The Westfield Voice

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The Westfield Voice

The Westfield Voice

Dr. Christine Blasey Ford: An American Hero


            On September 27th, 2018, the United States Senate began the confirmation hearing of Supreme Court nominee Brett Kavanaugh, that ultimately acted as an interrogation into sexual assault allegations from Dr. Christine Blasey Ford. Though many Republican senators are looking to push the nomination along without conclusive data, the hearing established a need for further FBI probing into Kavanaugh’s story and a reason to delay the vote.

            The entire hearing was garnered with explosively hostile, surreal interactions between Senators and Kavanaugh, countless interruptions of Sen. Dianne Feinstein, and a heart-wrenching opening statement by Dr. Ford that dripped with honesty. As the Stanford professor recounted every gruesome detail of the sexual assault that happened to her when she was 15, she became a hero and a symbol for the 1/3 of American women that have been sexually assaulted and stayed quiet about it (according to The National Sexual Violence Resource Center).

            Ford explained that, “Brett’s assault on me drastically altered my life. For a very long time, I was too afraid and ashamed to tell anyone the details. I did not want to tell my parents that I, at age 15, was in a house without any parents present, drinking beer with boys. I tried to convince myself that because Brett did not rape me, I should be able to move on and just pretend that it had never happened.”

            After carrying around the weight of her trauma for 30 years, Dr. Ford believed it was her “civic duty to relay the information [she] had about Mr. Kavanaugh’s conduct so that those considering his potential nomination would know about the assault”. Still, after elegantly outlining the emotional turmoil a woman must go through when coming to terms with an assault, let alone following through with the reporting process, most of the skepticism on social media was centered around the 36-year gap between attack and testimony. Receiving negative pushback from Republican Senators is to be expected when keeping in mind their polarizing agenda, but progress can’t be made until civilians understand the severity of their “witch hunt” claims.

            When I was 17, I was assaulted by my boyfriend at the time. I initially gave him my consent, but quickly changed my mind as it was my first time and I was uncomfortable. When I asked him to stop he told me to “take one for the team” and continued to have sex with me until he was done. I stayed with him for almost two years though it got worse, but my defense mechanism was always to make light of his abuse as if it was a funny, quirky situation. It took me more than a year removed from the relationship to admit that I had been raped by him, and even writing this now is causing an anxious wave of uncertainty to wash over me. When I finally told my friends and family, they were surprised, not because it goes against my ex’s character, but because I fooled them into thinking I was happy throughout the relationship. I had locked the truth away for so long after that night, it felt more like a story than something that happened to me. But my subconscious knows it is true. It lets me know the trauma still lingers by tying my stomach in knots whenever a Honda Civic drives by, or a bed starts squeaking in the apartment above me, or someone is told to “take one for the team”. It is the root of many sleepless nights and seemingly random fits of rage.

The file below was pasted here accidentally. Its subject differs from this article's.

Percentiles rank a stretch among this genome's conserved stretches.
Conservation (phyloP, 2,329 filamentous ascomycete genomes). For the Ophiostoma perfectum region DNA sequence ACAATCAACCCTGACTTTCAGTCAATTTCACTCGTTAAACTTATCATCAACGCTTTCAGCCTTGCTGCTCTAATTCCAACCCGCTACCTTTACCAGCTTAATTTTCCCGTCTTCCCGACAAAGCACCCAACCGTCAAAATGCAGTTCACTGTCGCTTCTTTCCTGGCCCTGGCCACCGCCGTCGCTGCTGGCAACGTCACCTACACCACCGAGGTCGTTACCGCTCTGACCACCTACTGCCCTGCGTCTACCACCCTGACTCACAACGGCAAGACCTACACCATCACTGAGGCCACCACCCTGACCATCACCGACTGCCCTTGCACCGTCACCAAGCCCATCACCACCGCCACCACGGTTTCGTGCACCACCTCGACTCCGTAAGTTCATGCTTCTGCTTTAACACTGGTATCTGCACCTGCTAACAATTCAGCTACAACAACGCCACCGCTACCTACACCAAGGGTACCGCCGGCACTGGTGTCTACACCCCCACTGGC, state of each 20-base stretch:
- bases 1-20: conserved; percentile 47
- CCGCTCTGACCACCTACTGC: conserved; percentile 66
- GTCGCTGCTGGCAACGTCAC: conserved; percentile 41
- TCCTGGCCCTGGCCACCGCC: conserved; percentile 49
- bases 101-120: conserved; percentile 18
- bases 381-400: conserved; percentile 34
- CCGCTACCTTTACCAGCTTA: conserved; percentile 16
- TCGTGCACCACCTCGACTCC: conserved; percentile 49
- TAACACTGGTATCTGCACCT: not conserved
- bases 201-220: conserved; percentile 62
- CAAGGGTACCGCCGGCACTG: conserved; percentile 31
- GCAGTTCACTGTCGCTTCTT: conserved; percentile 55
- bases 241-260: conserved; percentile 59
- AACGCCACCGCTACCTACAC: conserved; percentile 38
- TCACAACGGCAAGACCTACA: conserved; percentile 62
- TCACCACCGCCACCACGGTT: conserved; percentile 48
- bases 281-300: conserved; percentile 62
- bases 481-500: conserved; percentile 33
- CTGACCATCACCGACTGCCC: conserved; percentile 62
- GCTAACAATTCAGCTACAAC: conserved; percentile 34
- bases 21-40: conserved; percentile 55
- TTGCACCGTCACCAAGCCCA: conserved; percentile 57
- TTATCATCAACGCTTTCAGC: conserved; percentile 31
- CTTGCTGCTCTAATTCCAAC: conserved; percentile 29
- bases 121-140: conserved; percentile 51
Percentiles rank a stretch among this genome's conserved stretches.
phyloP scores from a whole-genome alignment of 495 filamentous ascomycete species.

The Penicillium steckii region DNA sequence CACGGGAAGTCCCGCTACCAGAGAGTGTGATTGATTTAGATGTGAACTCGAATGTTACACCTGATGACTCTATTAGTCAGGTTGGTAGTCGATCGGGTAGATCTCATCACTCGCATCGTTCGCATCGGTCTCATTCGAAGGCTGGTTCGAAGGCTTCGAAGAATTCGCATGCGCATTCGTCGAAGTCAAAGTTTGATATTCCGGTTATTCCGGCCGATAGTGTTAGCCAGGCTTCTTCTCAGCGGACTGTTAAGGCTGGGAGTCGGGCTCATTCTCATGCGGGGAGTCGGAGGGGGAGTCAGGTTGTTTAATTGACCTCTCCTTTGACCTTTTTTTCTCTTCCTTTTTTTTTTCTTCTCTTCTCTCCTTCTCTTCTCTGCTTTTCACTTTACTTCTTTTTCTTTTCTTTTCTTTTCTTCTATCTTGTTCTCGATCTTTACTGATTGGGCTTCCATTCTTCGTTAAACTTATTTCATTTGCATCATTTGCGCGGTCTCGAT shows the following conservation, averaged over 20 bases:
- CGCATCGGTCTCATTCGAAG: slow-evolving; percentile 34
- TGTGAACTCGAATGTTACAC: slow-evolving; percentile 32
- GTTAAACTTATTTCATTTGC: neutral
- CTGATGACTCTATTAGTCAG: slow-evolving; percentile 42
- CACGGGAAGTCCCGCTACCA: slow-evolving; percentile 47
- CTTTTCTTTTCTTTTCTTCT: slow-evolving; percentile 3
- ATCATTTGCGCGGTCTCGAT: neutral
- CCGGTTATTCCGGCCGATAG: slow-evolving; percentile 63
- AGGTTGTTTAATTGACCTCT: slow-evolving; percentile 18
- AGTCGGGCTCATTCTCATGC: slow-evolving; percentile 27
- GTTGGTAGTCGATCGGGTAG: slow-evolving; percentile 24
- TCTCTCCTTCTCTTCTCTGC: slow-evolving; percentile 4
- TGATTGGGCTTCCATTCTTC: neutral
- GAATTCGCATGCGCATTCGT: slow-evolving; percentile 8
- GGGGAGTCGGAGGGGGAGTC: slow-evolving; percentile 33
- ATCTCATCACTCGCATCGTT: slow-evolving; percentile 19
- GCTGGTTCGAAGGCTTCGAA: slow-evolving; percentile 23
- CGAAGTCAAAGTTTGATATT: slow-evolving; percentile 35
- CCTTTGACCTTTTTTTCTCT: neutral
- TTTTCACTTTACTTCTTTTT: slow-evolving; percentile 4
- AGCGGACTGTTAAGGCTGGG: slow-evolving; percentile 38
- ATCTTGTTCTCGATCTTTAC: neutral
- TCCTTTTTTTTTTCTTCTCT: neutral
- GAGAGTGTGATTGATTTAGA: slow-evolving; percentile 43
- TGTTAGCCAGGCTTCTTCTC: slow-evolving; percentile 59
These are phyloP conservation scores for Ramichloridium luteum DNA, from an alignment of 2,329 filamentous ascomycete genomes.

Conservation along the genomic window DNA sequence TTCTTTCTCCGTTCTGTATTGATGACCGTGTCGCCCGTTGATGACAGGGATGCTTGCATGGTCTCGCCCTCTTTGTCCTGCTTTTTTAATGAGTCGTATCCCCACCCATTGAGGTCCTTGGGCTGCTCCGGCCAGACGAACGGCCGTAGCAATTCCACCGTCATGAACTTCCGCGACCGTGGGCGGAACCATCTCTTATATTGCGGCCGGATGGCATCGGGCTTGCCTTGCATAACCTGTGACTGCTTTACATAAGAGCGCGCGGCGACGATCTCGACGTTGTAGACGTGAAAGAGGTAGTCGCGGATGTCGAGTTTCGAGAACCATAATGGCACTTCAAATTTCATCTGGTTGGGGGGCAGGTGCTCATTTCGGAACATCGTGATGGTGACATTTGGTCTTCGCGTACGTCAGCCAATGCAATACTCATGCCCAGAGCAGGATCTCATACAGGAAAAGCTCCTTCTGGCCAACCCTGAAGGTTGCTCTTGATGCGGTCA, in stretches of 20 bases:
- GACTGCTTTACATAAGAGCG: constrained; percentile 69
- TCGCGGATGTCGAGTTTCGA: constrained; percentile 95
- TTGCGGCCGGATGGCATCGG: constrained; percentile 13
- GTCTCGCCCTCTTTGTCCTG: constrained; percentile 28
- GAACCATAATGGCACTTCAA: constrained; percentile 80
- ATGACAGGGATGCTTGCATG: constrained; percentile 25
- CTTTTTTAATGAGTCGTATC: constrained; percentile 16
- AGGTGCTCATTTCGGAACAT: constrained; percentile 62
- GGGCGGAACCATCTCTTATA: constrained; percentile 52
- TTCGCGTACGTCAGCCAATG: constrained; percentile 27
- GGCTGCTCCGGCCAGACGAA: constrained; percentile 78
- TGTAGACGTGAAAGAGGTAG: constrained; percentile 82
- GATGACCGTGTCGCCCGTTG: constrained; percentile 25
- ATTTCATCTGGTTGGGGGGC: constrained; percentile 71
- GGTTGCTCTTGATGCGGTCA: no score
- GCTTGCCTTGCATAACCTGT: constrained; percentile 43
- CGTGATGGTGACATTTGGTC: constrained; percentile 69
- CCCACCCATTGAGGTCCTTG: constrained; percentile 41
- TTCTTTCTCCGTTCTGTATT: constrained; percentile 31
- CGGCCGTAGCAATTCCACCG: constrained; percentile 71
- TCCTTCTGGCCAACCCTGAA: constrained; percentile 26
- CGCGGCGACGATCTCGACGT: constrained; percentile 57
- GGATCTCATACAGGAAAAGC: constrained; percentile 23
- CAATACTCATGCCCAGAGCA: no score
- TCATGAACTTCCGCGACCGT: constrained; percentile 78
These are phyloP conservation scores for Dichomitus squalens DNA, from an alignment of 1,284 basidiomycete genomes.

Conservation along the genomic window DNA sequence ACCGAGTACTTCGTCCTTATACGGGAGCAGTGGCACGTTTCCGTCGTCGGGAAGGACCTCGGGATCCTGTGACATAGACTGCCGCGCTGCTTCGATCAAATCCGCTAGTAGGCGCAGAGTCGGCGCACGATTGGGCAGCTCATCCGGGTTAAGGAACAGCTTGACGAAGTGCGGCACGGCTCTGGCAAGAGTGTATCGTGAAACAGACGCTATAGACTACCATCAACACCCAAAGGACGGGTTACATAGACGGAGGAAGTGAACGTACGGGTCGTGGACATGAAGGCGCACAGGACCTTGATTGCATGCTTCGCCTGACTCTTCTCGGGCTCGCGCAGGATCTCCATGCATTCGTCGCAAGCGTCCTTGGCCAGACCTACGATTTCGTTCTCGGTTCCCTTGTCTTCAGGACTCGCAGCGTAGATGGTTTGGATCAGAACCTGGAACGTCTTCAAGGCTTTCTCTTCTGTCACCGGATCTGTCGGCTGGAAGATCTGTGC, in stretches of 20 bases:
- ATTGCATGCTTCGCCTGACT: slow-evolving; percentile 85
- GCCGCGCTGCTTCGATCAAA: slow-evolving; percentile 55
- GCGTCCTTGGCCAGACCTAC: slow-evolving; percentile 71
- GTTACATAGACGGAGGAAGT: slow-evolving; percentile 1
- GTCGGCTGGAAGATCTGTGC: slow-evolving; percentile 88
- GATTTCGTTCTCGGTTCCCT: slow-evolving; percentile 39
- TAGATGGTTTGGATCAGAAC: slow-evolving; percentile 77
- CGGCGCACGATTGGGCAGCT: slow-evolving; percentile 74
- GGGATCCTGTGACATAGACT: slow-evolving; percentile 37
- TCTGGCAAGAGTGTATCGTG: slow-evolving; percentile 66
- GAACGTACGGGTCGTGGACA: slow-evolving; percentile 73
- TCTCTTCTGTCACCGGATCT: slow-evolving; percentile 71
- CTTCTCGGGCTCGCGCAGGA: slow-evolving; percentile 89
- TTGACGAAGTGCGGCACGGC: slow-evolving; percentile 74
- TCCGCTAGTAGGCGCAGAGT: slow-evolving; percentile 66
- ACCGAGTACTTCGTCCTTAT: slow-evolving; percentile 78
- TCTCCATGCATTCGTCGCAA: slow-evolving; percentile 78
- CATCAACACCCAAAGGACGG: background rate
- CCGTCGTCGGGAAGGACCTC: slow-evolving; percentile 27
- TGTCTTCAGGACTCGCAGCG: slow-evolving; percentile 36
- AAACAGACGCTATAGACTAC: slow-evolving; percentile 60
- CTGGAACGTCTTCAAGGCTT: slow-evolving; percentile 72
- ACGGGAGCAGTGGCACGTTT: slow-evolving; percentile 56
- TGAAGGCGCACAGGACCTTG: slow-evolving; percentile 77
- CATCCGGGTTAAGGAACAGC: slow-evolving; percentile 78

Every single assault is unique as are the events that unfold in it’s wake. Manipulation, doubt, fear, and self loathing are huge emotional factors that overwhelm individuals and deter them from reporting their account to the police immediately. Moving forward with a criminal investigation against an alleged assaulter is a decision ultimately based upon available evidence, statute of limitations and the objective decision of an officer (RAINN). After reading many of the articles that came out following the Supreme Court hearing, it seems that women who do come forward weeks or months after their assault have minimal chances of constructing a case without visual evidence. It is not an easy problem to solve, but it seems clear that if 60% of victims (NSVRC) do not feel confident enough in their chances to receive justice, the system needs some reworking.

            In short, Dr. Blasey Ford’s testimony has brought to light a gaping hole in our justice system and by simply telling her story has inspired women all over the country to do the same. To the people wondering what her “ulterior motives” are in bringing Kavanaugh forward after 30 years, she stated it plain and simple. She believes it is her civic duty, in the midst of the #MeToo movement, to shine light on an epidemic that has been plaguing our society for too long. I stand with her, and I hope she does not have to see her assaulter appointed to the highest ranking court in the United States.

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